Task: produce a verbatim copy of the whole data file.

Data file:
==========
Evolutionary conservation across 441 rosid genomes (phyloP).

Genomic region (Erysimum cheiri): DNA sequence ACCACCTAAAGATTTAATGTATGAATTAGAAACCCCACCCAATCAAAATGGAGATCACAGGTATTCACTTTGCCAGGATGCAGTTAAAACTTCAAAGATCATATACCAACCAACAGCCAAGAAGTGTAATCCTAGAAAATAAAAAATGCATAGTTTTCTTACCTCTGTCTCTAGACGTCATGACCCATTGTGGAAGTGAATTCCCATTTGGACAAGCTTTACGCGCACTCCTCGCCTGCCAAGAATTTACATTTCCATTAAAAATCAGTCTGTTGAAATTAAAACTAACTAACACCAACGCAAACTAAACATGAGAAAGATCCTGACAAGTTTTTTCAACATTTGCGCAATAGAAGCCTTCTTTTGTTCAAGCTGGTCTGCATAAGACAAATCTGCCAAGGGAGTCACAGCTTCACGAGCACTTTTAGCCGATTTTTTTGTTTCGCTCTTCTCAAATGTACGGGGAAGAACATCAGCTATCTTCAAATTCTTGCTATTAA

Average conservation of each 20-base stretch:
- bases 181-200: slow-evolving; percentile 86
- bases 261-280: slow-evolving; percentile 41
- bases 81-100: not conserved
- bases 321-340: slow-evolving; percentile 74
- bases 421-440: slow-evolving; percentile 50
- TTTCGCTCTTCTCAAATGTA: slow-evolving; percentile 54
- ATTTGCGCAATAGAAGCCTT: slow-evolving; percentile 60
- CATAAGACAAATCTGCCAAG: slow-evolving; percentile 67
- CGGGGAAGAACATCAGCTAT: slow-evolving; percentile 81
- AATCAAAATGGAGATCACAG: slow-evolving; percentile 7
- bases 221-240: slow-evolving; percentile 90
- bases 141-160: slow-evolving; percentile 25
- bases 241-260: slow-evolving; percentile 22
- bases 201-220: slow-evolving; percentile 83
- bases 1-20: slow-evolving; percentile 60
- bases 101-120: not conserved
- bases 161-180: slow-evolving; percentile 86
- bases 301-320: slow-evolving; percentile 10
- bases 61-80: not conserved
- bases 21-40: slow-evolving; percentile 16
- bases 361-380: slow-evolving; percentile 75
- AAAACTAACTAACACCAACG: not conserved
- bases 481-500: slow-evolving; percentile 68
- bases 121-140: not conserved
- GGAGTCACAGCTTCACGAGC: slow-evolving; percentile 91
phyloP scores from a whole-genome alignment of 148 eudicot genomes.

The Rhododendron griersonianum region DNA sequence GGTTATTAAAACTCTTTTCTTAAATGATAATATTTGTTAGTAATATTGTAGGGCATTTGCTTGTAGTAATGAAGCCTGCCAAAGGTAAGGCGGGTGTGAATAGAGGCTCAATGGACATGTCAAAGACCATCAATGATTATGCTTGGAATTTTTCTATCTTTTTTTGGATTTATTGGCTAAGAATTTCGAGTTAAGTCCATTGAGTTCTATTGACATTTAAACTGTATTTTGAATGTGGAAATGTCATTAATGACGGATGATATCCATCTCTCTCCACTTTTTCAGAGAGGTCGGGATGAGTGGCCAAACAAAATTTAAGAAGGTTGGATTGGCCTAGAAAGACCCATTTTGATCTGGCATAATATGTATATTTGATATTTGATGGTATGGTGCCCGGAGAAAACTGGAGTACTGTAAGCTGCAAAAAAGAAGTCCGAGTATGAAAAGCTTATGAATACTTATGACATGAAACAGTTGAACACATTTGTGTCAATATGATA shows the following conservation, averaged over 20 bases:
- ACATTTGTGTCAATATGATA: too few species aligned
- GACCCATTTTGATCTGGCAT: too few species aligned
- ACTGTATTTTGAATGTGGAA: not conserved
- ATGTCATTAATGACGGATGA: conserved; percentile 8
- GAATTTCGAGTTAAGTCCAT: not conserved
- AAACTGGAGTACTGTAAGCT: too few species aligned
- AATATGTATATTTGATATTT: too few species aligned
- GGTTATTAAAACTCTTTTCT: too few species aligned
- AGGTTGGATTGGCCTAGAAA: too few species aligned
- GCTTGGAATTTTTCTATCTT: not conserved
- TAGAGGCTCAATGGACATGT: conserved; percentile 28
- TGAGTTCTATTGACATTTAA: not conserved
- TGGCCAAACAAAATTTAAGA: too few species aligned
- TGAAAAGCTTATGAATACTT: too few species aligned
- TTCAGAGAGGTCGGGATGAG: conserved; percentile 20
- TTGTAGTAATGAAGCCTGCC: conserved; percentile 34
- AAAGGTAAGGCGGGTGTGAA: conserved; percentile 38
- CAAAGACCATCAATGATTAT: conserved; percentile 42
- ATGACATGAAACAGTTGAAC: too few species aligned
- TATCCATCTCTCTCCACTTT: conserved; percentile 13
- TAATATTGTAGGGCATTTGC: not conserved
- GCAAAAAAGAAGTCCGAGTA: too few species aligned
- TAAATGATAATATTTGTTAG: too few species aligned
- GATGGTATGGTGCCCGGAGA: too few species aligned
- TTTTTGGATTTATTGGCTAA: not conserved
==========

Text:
Evolutionary conservation across 441 rosid genomes (phyloP).

Genomic region (Erysimum cheiri): DNA sequence ACCACCTAAAGATTTAATGTATGAATTAGAAACCCCACCCAATCAAAATGGAGATCACAGGTATTCACTTTGCCAGGATGCAGTTAAAACTTCAAAGATCATATACCAACCAACAGCCAAGAAGTGTAATCCTAGAAAATAAAAAATGCATAGTTTTCTTACCTCTGTCTCTAGACGTCATGACCCATTGTGGAAGTGAATTCCCATTTGGACAAGCTTTACGCGCACTCCTCGCCTGCCAAGAATTTACATTTCCATTAAAAATCAGTCTGTTGAAATTAAAACTAACTAACACCAACGCAAACTAAACATGAGAAAGATCCTGACAAGTTTTTTCAACATTTGCGCAATAGAAGCCTTCTTTTGTTCAAGCTGGTCTGCATAAGACAAATCTGCCAAGGGAGTCACAGCTTCACGAGCACTTTTAGCCGATTTTTTTGTTTCGCTCTTCTCAAATGTACGGGGAAGAACATCAGCTATCTTCAAATTCTTGCTATTAA

Average conservation of each 20-base stretch:
- bases 181-200: slow-evolving; percentile 86
- bases 261-280: slow-evolving; percentile 41
- bases 81-100: not conserved
- bases 321-340: slow-evolving; percentile 74
- bases 421-440: slow-evolving; percentile 50
- TTTCGCTCTTCTCAAATGTA: slow-evolving; percentile 54
- ATTTGCGCAATAGAAGCCTT: slow-evolving; percentile 60
- CATAAGACAAATCTGCCAAG: slow-evolving; percentile 67
- CGGGGAAGAACATCAGCTAT: slow-evolving; percentile 81
- AATCAAAATGGAGATCACAG: slow-evolving; percentile 7
- bases 221-240: slow-evolving; percentile 90
- bases 141-160: slow-evolving; percentile 25
- bases 241-260: slow-evolving; percentile 22
- bases 201-220: slow-evolving; percentile 83
- bases 1-20: slow-evolving; percentile 60
- bases 101-120: not conserved
- bases 161-180: slow-evolving; percentile 86
- bases 301-320: slow-evolving; percentile 10
- bases 61-80: not conserved
- bases 21-40: slow-evolving; percentile 16
- bases 361-380: slow-evolving; percentile 75
- AAAACTAACTAACACCAACG: not conserved
- bases 481-500: slow-evolving; percentile 68
- bases 121-140: not conserved
- GGAGTCACAGCTTCACGAGC: slow-evolving; percentile 91
phyloP scores from a whole-genome alignment of 148 eudicot genomes.

The Rhododendron griersonianum region DNA sequence GGTTATTAAAACTCTTTTCTTAAATGATAATATTTGTTAGTAATATTGTAGGGCATTTGCTTGTAGTAATGAAGCCTGCCAAAGGTAAGGCGGGTGTGAATAGAGGCTCAATGGACATGTCAAAGACCATCAATGATTATGCTTGGAATTTTTCTATCTTTTTTTGGATTTATTGGCTAAGAATTTCGAGTTAAGTCCATTGAGTTCTATTGACATTTAAACTGTATTTTGAATGTGGAAATGTCATTAATGACGGATGATATCCATCTCTCTCCACTTTTTCAGAGAGGTCGGGATGAGTGGCCAAACAAAATTTAAGAAGGTTGGATTGGCCTAGAAAGACCCATTTTGATCTGGCATAATATGTATATTTGATATTTGATGGTATGGTGCCCGGAGAAAACTGGAGTACTGTAAGCTGCAAAAAAGAAGTCCGAGTATGAAAAGCTTATGAATACTTATGACATGAAACAGTTGAACACATTTGTGTCAATATGATA shows the following conservation, averaged over 20 bases:
- ACATTTGTGTCAATATGATA: too few species aligned
- GACCCATTTTGATCTGGCAT: too few species aligned
- ACTGTATTTTGAATGTGGAA: not conserved
- ATGTCATTAATGACGGATGA: conserved; percentile 8
- GAATTTCGAGTTAAGTCCAT: not conserved
- AAACTGGAGTACTGTAAGCT: too few species aligned
- AATATGTATATTTGATATTT: too few species aligned
- GGTTATTAAAACTCTTTTCT: too few species aligned
- AGGTTGGATTGGCCTAGAAA: too few species aligned
- GCTTGGAATTTTTCTATCTT: not conserved
- TAGAGGCTCAATGGACATGT: conserved; percentile 28
- TGAGTTCTATTGACATTTAA: not conserved
- TGGCCAAACAAAATTTAAGA: too few species aligned
- TGAAAAGCTTATGAATACTT: too few species aligned
- TTCAGAGAGGTCGGGATGAG: conserved; percentile 20
- TTGTAGTAATGAAGCCTGCC: conserved; percentile 34
- AAAGGTAAGGCGGGTGTGAA: conserved; percentile 38
- CAAAGACCATCAATGATTAT: conserved; percentile 42
- ATGACATGAAACAGTTGAAC: too few species aligned
- TATCCATCTCTCTCCACTTT: conserved; percentile 13
- TAATATTGTAGGGCATTTGC: not conserved
- GCAAAAAAGAAGTCCGAGTA: too few species aligned
- TAAATGATAATATTTGTTAG: too few species aligned
- GATGGTATGGTGCCCGGAGA: too few species aligned
- TTTTTGGATTTATTGGCTAA: not conserved